3. On-farm meetings at 2 collaborating farms demonstrate methods to 60 growers- Winter/Spring of 2013 6 on-farm meetings with an attendance of 47 growers.
  4. Regional winter meetings present findings to 100 growers. -January 2012 attendance at NOFA-NY annual winter meeting and Empire State Fruit and Vegetable Expo is estimated at 175 both featured project related presentations.


  1. Statewide winter meeting reaches 40 growers. -December 4, 2013 35 growers attended the High Tunnel School - Winter Greens Production Day held in Batavia, NY. Similar meetings were held on December 9th in Paul Smiths and on December 13th in Voorheesville, NY reaching 80additional growers.
  2. On-farm meeting demonstrates methods to 40 growers.-December 4, 2013 35 growers attended a workshop and on-farm demonstration meeting in Kent, NY.
  3. Adoption surveys mailed to 200 growers contacted during the project. -Spring 2014 an online survey measuring grower knowledge and adoption of winter pest control best management practices was sent to 229 emails of program participants collected throughout this project
  4. Adoption verification via minimum of 20 farm visits.- 17 farms were visited by Spring 2014 to document learning, adoption and impact.



Participation Summary


Educational approach:

This project conducted 11 on-farm meetings, 7 formal educational seminars, and 3 professional development events with combined attendance of 516 people. Over 100 farm visits were made by project staff, 6 newsletter articles, Tweets and 1 aphid management factsheet were created.

In 2010 field meetings were held at 2 farms with an approximate total of 25 growers in attendance.

In 2011 a session at the Empire State Fruit and Vegetable Expo reached 50 growers. A presentation at the Great Lakes Vegetable Working Group reached 30 extension professionals. A presentation at the Cornell Cooperative Extension Ag In-service reached 15 extension professionals. A 4-part series of articles in the VedgeEdge weekly newsletter reached over 250 readers.

Winter meetings were held at a cooperating farm in Cattaraugus County on March 5 2012 with 12 people attending, Allegany County on April 3, 2012 with 20 people attending, and the Essex County on March 27 with 12 people in attendance. Presentations on the project were made at the NOFA-NY annual winter meeting January 21, Empire State Fruit and Vegetable Expo January 26, a Season Extension workshop held in conjunction with Alfred State College March 5 and a Northern New York Winter Greens workshop in Willsboro, NY on March 27. Total attendance at these three meetings was approximately 200. Both the NOFA-NY annual winter meeting and Empire State Fruit and Vegetable.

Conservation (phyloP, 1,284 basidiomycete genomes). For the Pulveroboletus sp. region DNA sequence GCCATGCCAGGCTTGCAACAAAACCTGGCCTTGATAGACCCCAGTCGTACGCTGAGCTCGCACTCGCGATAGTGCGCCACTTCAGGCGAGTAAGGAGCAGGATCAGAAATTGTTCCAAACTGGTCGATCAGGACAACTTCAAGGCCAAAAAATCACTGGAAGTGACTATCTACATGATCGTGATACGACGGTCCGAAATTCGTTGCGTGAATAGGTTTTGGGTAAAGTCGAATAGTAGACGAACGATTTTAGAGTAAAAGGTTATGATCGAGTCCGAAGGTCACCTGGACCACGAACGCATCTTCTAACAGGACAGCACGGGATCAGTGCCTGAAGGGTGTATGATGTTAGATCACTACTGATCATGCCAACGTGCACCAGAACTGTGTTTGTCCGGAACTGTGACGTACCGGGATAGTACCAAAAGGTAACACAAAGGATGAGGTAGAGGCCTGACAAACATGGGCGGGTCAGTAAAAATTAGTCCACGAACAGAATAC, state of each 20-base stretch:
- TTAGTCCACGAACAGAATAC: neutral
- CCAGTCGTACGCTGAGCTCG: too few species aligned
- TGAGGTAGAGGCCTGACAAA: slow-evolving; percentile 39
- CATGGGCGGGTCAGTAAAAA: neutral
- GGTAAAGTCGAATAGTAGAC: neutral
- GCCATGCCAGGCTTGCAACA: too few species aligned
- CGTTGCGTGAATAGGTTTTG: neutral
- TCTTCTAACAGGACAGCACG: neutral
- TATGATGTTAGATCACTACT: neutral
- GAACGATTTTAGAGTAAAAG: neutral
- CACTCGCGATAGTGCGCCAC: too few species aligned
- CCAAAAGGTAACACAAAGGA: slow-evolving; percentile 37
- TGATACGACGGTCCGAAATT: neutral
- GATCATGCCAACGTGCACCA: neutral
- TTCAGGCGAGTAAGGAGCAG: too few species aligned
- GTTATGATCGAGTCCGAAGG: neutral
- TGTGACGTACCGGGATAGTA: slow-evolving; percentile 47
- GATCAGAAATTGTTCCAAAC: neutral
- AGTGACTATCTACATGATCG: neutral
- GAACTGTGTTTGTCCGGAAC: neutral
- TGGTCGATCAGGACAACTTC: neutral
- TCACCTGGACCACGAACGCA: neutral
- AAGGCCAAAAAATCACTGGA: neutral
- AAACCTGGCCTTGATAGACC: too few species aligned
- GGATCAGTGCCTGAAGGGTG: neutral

2013- The following meetings contained on farm demonstrations, education on winter pest management techniques, or discussion of adopting farmers’ experiences:

March 8 Busti, NY-8 growers
May 8 Allegany, NY - 5 growers
June 12 Almond, NY – 8 growers

July 12 Hector, NY – 5 growers
October 9 Little Valley, NY – 8 growers
October 15 Canandaigua, NY– 13 growers

Additionally, 35 people attended the High Tunnel School - Winter Greens Production Day held in Batavia, NY on December 4. The intensive school had a heavy pest management focus: two presentations related to preventative and reactive pest management, grower experiences with pest management, an on farm tour at a 2012-2013 cooperating farm (Kent, NY), and an in-field scouting lesson. Participants included established greens farms, farms considering winter production, urban farming and school gardening program coordinators, and research and extension professionals.

Similar meetings were held on December 9th in Paul Smiths eand on December 13th in Voorheesville, NY. These meetings reached an additional 80 growers in the northern and eastern regions of the state. Structural design and siting influences on diseases of winter grown greens were among the topics at these meetings.

2014-A professional development event was held for 30 NRCS and CCE staff on pests management in winter high tunnels, including presentations from cooperating Canticle Farm in Allegany, NY on June 4 and 5 in Penn Yan, NY.

2013-14 was a very difficult year for winter greens growers across the Northeast due to extended cloudy periods and low temperatures. These common struggles prompted a peer-to-peer conference titled Frozen Ground, a gathering of over 20 experienced winter greens growers in Fairlee, VT. Results from this project were shared by the PI at this conference. Presentations can be found at

We appreciated the comments of a Clinton Co. grower, who said to us “Keep up the training, there’s always more to learn”.

No milestones

Additional Project Outcomes

Project outcomes:

Impacts of Results/Outcomes

Performance target: 20 high tunnel growers to adopt biological or biorational control methods to manage pests of cool season greens gaining $2000 of marketable product per season.